Telis Demos, The Wall Street Journal

Banking’s great plastic wall is holding strong against the tide of falling rates. But there is a hairline fracture appearing in the barricade. Consumer banking was at the center of banks’ solid results in the third quarter, powered by credit cards. 

Housing and GSEs

GSEs need to shape up if they want to leave conservatorship: Calabria
Hannah Lang, American Banker

With the Federal Housing Finance Agency intensely focused on setting Fannie Mae and Freddie Mac on a path out of conservatorship, it is sometimes easy to forget that the agency still supervises the mortgage giants on a daily basis. And Mark Calabria, the agency’s director, is not giving them an easy pass. Calabria made that clear Thursday as he described certain practices at the government-sponsored enterprises that he stopped after joining the agency in April, noting that they were not in line with his expectations.


GOP tax writer expects Trump to roll out tax plan next year
Aaron Lorenzo, Politico  

House Ways and Means ranking member Kevin Brady said Thursday that he doesn’t expect any new tax cut proposals from White House officials this year, though one is likely to come as the 2020 election season heats up. “I haven’t talked to them about any proposals this year but there will be a pro-growth agenda for the 2020 election that will include continued tax cuts,” the Texas Republican told reporters.

Treasury, IRS propose form to collect data about investments in opportunity zones
Naomi Jagoda, The Hill

The Treasury Department and IRS on Thursday released a draft form that is designed to collect information about investments made under the “opportunity zone” provision in President Trump’s tax-cut law. The release of the form comes amid concerns from lawmakers that the opportunity-zone program doesn’t have enough guardrails to ensure that it is actually meeting its intended goal of revitalizing economically distressed areas.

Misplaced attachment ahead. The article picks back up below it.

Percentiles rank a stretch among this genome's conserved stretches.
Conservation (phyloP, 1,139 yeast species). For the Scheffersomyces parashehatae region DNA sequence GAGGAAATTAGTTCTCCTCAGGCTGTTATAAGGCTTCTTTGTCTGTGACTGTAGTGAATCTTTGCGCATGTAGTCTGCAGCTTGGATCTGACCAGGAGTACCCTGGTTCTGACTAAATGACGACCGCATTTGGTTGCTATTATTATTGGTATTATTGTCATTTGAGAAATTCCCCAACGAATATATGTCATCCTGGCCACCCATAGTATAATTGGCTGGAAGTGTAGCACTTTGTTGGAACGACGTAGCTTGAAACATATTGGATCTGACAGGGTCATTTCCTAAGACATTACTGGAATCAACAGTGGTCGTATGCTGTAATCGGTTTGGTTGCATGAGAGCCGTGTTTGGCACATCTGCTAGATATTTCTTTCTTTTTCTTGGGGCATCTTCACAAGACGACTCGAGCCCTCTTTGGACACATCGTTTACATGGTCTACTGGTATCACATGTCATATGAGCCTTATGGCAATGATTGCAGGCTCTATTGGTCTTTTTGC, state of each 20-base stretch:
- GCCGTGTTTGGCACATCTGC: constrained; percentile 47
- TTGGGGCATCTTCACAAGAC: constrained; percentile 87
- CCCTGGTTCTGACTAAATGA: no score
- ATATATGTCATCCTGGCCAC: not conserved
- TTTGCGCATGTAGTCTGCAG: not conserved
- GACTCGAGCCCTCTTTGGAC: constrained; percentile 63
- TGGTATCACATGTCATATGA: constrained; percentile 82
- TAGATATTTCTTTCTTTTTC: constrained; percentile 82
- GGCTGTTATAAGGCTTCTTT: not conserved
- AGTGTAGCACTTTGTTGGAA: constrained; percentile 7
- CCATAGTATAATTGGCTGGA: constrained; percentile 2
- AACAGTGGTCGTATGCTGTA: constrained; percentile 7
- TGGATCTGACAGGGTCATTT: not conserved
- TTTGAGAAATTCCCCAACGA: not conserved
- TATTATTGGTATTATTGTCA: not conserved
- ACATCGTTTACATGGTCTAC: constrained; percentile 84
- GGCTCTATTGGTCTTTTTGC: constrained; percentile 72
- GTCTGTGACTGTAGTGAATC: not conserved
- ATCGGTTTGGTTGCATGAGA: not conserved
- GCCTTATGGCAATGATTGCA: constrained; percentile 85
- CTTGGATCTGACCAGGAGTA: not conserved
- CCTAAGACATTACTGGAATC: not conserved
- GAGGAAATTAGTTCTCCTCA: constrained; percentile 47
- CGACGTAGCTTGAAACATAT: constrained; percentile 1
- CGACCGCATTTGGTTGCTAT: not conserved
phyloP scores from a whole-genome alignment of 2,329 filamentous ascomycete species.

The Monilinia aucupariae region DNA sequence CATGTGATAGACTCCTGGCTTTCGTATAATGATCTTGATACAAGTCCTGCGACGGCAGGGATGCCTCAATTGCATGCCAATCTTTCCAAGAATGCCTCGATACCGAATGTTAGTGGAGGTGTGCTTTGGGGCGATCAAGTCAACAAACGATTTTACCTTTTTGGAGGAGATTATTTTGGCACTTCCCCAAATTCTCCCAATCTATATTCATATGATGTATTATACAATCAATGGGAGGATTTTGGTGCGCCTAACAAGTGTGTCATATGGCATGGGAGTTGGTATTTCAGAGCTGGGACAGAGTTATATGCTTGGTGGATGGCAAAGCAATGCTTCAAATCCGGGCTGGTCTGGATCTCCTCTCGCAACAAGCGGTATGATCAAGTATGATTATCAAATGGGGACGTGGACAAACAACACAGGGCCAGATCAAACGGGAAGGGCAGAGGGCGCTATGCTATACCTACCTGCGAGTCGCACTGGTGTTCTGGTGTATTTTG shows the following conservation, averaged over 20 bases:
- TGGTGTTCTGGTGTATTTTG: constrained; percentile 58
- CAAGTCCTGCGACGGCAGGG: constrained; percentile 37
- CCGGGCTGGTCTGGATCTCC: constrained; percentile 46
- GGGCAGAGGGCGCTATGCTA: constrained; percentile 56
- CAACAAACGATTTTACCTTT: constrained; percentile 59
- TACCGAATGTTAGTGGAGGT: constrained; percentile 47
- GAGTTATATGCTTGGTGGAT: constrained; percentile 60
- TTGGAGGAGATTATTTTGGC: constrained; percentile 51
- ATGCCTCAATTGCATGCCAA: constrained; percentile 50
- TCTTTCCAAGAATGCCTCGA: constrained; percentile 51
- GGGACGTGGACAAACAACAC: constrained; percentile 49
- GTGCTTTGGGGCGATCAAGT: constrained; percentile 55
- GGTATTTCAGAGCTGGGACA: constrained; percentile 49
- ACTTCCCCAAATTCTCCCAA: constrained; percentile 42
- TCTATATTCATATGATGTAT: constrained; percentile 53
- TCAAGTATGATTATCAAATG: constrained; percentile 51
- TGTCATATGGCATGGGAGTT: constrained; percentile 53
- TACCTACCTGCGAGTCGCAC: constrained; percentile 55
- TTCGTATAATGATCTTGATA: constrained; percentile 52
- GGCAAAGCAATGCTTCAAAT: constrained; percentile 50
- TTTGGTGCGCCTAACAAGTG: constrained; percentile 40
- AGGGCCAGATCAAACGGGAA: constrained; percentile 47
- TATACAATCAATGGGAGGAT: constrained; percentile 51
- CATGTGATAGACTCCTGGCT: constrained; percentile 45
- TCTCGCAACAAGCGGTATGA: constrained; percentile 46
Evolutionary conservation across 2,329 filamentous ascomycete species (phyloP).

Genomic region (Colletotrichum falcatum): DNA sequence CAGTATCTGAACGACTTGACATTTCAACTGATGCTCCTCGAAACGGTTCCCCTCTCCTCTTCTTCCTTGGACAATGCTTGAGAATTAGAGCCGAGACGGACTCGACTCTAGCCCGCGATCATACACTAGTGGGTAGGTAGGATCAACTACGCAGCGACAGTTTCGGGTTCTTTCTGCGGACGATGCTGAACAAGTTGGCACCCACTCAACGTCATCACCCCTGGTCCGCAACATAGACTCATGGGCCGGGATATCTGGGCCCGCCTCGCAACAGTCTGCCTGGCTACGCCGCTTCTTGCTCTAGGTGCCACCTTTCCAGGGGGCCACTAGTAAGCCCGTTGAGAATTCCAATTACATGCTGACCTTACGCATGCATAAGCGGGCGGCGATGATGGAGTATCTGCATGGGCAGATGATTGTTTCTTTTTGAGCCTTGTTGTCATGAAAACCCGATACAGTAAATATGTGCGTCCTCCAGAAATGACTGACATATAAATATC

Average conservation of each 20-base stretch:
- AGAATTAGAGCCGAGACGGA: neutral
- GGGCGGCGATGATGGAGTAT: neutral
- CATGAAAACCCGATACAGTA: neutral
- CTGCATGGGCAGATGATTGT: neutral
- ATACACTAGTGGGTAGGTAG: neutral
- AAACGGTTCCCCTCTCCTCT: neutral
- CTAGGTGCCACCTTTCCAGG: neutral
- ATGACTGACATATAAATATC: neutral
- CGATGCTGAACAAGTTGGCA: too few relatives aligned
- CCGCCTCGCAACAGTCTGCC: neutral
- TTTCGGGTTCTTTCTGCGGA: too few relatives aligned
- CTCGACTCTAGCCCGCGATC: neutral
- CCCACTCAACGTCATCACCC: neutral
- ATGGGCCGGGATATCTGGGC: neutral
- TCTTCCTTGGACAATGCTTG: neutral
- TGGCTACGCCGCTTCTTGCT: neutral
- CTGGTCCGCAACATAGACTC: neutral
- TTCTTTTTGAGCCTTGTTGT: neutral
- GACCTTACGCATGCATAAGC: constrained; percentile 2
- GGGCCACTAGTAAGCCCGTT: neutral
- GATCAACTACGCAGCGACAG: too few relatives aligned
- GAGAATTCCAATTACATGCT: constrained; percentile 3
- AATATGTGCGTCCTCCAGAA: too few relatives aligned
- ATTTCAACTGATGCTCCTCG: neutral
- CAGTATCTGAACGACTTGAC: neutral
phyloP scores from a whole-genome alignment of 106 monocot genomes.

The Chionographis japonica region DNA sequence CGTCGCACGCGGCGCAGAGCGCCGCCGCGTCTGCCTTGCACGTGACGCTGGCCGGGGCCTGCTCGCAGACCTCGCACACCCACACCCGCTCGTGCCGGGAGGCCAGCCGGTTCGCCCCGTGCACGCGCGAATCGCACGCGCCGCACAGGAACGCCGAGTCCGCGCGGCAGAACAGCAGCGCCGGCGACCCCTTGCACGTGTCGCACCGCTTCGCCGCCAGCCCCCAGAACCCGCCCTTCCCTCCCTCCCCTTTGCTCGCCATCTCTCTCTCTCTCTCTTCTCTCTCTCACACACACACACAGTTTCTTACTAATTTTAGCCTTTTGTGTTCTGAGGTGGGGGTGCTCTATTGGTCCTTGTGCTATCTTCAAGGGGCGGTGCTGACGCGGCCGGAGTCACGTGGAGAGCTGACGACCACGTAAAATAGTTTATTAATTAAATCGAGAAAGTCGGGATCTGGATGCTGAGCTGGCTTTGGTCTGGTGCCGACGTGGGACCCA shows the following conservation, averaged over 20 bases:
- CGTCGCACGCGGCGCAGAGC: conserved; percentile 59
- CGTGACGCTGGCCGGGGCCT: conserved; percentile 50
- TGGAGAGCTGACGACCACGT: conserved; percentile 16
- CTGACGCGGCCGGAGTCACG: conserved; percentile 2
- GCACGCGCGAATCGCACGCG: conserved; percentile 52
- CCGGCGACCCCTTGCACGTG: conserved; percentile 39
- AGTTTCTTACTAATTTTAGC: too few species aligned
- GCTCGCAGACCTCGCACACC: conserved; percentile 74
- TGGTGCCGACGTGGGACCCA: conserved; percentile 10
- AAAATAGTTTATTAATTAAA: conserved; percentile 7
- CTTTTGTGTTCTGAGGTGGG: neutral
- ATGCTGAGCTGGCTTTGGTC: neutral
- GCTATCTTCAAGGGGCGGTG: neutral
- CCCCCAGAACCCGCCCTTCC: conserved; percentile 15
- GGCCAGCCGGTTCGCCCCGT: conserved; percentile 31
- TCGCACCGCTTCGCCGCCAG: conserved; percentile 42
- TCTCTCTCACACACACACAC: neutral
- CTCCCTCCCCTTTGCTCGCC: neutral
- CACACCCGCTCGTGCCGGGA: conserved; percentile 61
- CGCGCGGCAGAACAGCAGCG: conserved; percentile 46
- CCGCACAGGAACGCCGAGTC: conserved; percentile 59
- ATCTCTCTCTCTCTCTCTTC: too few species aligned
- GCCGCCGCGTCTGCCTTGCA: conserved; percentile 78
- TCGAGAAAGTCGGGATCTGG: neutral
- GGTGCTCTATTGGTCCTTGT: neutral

Financial Technology

China’s proposed digital currency more about policing than progress
Brenda Goh and Samuel Shen, Reuters

As China prepares to become the first country to launch a digitized domestic currency, market participants and experts say it is a testament to both financial innovation and Beijing’s desire to have fail-safe control over its cash economy. China’s central bank has revealed few specifics of its Digital Currency Electronic Payment (DCEP) project, one that’s been five years in the making, though more details have trickled out over the past few weeks in the bank’s presentations on the subject.

Opinions, Editorials and Perspectives

How central banks can tackle climate change
The Editorial Board, Financial Times

Policymakers must address the financial risks stemming from a warmer planet. 

Research Reports

City Dynamics When the Rich Get Richer
Victor Couture et al., The National Bureau of Economic Research

We explore the impact of rising incomes at the top of the distribution on spatial sorting patterns within large U.S. cities. We develop and quantify a spatial model of a city with heterogeneous agents and nonhomothetic preferences for locations with different amenities of endogenous quality.